The fallout from the deaths of two Australians at the hands of the Indonesian government has begun, with Australia recalling its ambassador and senior politicians saying people have a right to feel angry.
Prime Minister Tony Abbott, speaking in the immediate aftermath of the shooting deaths of the Bali nine pair, said recalling Australia’s ambassador Paul Grigson was an “unprecedented” decision.
“So I don’t want to minimise the gravity of what we’ve done,” he said, adding that ministerial contacts between the two nations will continue to be suspended.
But for a Prime Minister renowned for his combative nature, Mr Abbott refused to criticise the Indonesian President’s failure to consider clemency for the two reformed men.
While Mr Abbott described the deaths as “cruel and unnecessary”, he also said the “dark moment” would not prevent the restoration of the relationship between Australian and Indonesia.
Other politicians were more willing to speak frankly about the deaths.
“Their deaths at this time are senseless and unnecessary,” said Foreign Minister Julie Bishop.
In the hours before the shootings, Ms Bishop said she was “deeply disturbed at some of the aspects of how this has been handled”.
“I think the ghastly process that the family have been put through today just underscores how chaotic this has been,” she said.
She would not rule out cutting the $650 million aid program to Indonesia, indicating any decision would be left to the May 12 budget.
She played down criticism of the role the Australian Federal Police played in the arrest of the Bali Nine drug smugglers in 2005 which ultimately led to the execution of Chan and Sukumaran.
Education Minister Christpher Pyne said Australia would be “very surprised and shocked that the Indonesians have ended the lives of two men who had rehabilitated”.
“It’s a great sadness for our country that this has happened,” Mr Pyne said.
Labor, however, was more strident.
In a joint statement, Opposition leader Bill Shorten and Deputy Leader Tanya Plibersek said Australia had been “deeply hurt that our pleas for mercy were ignored”.
“It was completely unacceptable for Indonesia to proceed as it did when critical legal processes were yet to run their course, raising serious questions about Indonesia’s commitment to the rule of law,” their statement said.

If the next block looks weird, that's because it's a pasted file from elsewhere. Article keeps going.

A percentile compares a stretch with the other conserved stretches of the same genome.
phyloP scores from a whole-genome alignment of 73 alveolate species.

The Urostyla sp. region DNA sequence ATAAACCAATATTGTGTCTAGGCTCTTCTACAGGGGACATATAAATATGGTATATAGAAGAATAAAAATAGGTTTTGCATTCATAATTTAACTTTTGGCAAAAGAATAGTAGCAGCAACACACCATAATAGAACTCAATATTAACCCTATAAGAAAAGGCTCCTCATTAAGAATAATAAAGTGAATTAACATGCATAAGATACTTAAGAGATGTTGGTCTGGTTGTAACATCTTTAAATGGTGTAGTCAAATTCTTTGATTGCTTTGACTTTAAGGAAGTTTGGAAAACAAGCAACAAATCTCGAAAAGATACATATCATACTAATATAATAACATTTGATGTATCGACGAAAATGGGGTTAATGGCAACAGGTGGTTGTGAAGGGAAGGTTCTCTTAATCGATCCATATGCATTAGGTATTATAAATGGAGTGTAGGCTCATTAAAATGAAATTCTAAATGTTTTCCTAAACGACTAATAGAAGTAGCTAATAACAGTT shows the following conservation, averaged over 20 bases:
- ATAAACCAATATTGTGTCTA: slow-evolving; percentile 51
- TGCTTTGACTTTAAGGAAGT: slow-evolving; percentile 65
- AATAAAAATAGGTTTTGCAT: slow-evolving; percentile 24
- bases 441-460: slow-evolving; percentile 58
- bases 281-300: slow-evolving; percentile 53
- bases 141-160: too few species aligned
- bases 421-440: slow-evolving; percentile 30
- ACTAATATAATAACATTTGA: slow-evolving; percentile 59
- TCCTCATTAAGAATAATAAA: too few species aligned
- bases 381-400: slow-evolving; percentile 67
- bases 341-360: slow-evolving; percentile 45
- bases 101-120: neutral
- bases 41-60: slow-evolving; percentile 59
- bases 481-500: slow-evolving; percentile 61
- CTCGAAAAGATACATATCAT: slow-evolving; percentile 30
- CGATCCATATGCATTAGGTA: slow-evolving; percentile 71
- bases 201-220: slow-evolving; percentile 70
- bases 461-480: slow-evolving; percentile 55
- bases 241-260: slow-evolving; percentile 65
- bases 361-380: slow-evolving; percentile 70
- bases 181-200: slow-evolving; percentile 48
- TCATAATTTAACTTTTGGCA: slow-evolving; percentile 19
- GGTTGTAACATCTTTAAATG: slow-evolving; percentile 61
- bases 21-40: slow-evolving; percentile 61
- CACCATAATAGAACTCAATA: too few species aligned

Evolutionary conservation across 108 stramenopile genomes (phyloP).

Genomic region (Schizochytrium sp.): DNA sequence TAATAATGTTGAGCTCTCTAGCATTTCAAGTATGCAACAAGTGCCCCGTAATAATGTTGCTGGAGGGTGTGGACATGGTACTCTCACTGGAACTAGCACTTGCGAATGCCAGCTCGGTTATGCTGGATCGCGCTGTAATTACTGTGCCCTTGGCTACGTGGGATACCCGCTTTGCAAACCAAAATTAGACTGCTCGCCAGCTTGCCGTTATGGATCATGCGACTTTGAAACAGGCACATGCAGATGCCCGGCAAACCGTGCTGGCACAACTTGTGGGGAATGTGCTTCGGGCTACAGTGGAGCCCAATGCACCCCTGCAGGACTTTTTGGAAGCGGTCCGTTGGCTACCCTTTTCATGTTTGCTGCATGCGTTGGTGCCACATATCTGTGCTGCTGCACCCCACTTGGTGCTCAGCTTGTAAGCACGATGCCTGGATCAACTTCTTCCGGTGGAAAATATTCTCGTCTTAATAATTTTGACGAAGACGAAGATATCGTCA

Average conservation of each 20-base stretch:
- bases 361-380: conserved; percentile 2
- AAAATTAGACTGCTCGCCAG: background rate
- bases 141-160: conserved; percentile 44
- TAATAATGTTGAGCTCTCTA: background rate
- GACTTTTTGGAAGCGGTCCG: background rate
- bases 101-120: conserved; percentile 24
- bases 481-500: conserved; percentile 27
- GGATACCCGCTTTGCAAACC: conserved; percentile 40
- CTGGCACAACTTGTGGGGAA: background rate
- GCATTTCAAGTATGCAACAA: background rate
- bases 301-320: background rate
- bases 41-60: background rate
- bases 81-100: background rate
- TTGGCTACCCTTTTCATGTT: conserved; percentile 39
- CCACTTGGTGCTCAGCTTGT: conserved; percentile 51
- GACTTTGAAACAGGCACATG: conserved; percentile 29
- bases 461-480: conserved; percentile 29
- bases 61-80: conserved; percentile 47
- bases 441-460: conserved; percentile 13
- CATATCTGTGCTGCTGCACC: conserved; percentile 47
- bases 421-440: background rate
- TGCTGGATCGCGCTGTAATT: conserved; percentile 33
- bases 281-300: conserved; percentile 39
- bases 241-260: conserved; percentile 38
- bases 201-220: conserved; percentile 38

Meanwhile, the families of the dead men released a brief, dignified statement through the Department of Foreign Affairs and Trade.
“In the ten years since they were arrested, they did all they could to make amends, helping many others,” the families wrote.
“They asked for mercy, but there was none. They were immensely grateful for all the support they received. We too, will be forever grateful.”
A grim convoy of ambulances arrived on a ferry in Cilacap, before heading to Jakarta. Empty coffins sent a few days ago returned carrying the bodies of the eight prisoners executed Wednesday morning.
Australian officials are with the Chan and Sukumaran families, and Ms Bishop said it would be their job to see the bodies returned with the respect and dignity they deserved.
Chan and Sukumaran’s lawyer Peter Morrissey said the Australians had died with dignity.
“It’s awful, I know, but the two boys died well. They made their preparations, they were dignified. They’re strong against the death penalty, they were supportive of their families,” he said.
“They tasted how awful this would be,” he said, referring to executions carried out in 2011.
“They knew what it was like to be tied to the post, they were very worried about it and yet at the end they’ve come through as really remarkable, lovely blokes.”